Wood is Alive

“Wood is a wild material not easily tamed,” I wrote in “A Tale of Two Trees,” featured in Issue Six of M&T. The point is that even as we use the latest technology to prep and process the living daylights out of a piece of lumber before it gets stacked at the home center, we can’t fully remove its rowdier inclinations. Wood is hygroscopic, so it absorbs and releases moisture based on environmental conditions. The nature of grain structure causes wood to expand in warmer, more humid seasons, but it often does so unpredictably. Trees rarely add growth rings with perfect uniformity; instead, they are built in response to stresses the tree perceives through the growth cycle. Prevailing winds cause a tree to build more mass on the leeward side for strength, and limbs build up wood on the undersides to help support their increasing weight. This means that the grain is uneven from one side of the trunk or limb to the other, which can create amusing effects when we just want a straight, flat plane cut through it.

Here in Maine, we have natural weather forecasting tools that are at least as accurate as the soothsayers at The Weather Channel. We call these things “weather sticks.” They’re made from a balsam fir branch and small trunk section, peeled and dried and nailed to the side of your house or barn. Drier weather causes the stick to point up, while damp air makes the tip point down. Weather patterns and trends can be noted while sipping morning coffee. This useful device works thanks to that hygroscopic, reactive nature of branch wood.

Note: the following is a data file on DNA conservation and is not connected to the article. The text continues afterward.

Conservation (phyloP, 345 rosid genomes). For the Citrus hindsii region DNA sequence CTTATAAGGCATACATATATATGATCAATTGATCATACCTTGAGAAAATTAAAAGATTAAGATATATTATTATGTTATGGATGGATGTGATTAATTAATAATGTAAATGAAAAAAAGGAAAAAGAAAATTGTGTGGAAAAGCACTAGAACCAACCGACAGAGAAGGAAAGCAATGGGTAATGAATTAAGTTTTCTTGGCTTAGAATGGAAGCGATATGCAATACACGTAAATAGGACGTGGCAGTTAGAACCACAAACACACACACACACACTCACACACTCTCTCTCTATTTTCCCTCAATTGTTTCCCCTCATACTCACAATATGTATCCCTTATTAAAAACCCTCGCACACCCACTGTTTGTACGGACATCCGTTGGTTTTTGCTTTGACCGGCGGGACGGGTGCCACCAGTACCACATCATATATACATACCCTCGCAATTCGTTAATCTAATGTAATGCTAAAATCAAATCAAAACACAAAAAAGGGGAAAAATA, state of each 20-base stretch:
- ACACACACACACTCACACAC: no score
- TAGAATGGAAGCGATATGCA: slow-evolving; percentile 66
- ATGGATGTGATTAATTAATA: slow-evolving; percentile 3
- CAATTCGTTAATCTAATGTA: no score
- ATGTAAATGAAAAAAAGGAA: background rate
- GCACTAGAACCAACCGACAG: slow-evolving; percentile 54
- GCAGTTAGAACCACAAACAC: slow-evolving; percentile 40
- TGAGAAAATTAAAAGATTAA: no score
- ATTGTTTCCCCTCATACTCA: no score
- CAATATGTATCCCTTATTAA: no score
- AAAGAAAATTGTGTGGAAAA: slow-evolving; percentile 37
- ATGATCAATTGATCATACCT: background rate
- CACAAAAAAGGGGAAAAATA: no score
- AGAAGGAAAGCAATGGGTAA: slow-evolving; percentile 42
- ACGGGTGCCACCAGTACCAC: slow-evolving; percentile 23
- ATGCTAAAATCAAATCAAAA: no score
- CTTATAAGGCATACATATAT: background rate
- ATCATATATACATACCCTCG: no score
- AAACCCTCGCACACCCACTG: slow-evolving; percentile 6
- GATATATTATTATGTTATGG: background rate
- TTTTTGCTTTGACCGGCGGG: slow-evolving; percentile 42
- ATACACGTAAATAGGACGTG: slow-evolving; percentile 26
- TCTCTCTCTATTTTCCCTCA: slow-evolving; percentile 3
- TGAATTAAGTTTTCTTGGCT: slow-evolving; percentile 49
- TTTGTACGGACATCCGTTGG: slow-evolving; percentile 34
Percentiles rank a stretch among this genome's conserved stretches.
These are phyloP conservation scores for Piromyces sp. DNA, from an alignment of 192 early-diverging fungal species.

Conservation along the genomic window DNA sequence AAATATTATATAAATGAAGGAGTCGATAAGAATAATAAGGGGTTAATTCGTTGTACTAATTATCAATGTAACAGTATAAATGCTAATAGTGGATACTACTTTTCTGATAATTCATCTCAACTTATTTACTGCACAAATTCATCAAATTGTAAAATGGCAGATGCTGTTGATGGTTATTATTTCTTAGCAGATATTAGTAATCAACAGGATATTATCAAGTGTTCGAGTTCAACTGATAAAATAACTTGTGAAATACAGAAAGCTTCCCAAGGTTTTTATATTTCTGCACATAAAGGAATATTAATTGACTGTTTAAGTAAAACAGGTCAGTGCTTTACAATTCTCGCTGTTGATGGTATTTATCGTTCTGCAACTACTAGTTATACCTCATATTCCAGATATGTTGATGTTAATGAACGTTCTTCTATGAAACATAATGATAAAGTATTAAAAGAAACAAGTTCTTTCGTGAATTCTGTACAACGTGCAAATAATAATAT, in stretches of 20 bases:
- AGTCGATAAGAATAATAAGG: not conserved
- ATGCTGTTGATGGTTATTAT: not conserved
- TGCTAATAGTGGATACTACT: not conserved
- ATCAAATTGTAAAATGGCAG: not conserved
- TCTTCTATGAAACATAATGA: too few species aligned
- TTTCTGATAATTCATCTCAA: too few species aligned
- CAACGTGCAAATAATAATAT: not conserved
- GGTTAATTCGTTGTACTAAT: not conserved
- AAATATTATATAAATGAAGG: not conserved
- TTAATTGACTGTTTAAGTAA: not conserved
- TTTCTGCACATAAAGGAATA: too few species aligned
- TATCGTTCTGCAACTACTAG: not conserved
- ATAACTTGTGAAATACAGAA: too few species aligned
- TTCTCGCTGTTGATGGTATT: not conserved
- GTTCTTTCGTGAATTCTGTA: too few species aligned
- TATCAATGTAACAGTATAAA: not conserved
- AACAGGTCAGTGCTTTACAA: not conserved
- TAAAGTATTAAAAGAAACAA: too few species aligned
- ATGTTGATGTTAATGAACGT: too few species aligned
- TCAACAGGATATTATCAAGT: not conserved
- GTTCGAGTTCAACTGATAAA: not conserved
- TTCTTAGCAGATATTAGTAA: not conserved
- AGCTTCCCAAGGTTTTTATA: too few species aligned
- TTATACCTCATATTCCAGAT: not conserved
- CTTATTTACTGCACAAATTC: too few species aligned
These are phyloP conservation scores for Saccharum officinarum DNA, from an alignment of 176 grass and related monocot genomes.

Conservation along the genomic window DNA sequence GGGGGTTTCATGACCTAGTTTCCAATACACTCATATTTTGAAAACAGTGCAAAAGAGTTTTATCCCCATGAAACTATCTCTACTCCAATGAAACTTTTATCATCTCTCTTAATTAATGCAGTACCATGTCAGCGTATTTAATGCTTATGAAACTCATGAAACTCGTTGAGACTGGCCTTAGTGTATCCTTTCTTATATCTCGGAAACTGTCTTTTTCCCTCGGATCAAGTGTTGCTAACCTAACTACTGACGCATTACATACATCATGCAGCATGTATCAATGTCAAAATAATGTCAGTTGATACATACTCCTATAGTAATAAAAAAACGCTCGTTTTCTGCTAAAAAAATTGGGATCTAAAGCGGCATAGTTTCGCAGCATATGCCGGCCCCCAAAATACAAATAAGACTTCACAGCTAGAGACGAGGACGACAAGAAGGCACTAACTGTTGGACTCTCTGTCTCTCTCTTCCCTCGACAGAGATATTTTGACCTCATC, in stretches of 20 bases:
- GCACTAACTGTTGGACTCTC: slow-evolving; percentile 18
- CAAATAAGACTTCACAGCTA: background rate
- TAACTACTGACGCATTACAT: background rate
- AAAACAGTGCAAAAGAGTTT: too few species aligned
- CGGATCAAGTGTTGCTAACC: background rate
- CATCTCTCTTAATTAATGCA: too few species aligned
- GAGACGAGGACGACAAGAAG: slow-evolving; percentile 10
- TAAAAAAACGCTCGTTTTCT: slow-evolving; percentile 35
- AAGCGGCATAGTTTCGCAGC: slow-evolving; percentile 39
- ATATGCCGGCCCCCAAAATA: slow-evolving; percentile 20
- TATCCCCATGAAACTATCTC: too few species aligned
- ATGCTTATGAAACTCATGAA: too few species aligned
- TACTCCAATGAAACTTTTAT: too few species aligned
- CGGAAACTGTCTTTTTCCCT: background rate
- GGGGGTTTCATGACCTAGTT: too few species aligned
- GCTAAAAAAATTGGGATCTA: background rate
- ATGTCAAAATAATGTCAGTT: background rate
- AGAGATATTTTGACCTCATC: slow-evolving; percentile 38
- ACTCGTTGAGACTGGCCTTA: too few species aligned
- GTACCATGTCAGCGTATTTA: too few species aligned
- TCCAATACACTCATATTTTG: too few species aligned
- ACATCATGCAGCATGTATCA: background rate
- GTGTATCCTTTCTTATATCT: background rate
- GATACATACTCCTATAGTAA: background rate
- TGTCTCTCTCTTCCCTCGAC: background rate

Of course, some varieties of seasonal wood movement are less immediately useful. We’re all familiar with sticky drawers and doors in the summertime, which open with remarkable ease in the winter. Most of the interior doors in my house were apparently salvaged from some centuries-old structure – they’re of beautiful, handmade frame-and-panel construction, complete with layout lines and big through-tenons. While they are comparatively quite stable, it seems that the house moves around them. One door downstairs catches on the floor when opened in the winter, but right now it swings freely. I can note the changing seasons by feeling how much resistance the door offers as I open it: As autumn approaches, it will begin to kiss the floorboards again.

In his book, The Wheelwright’s Shop (which we’re thrilled to now have available as an audiobook), author George Sturt shares insights from an incredible connection that artisans of old had with the natural tendencies of wood – how it dries, how it moves. That kind of knowledge is worth exploring and keeping alive.

What kinds of seasonal wood movement have you had to deal with?






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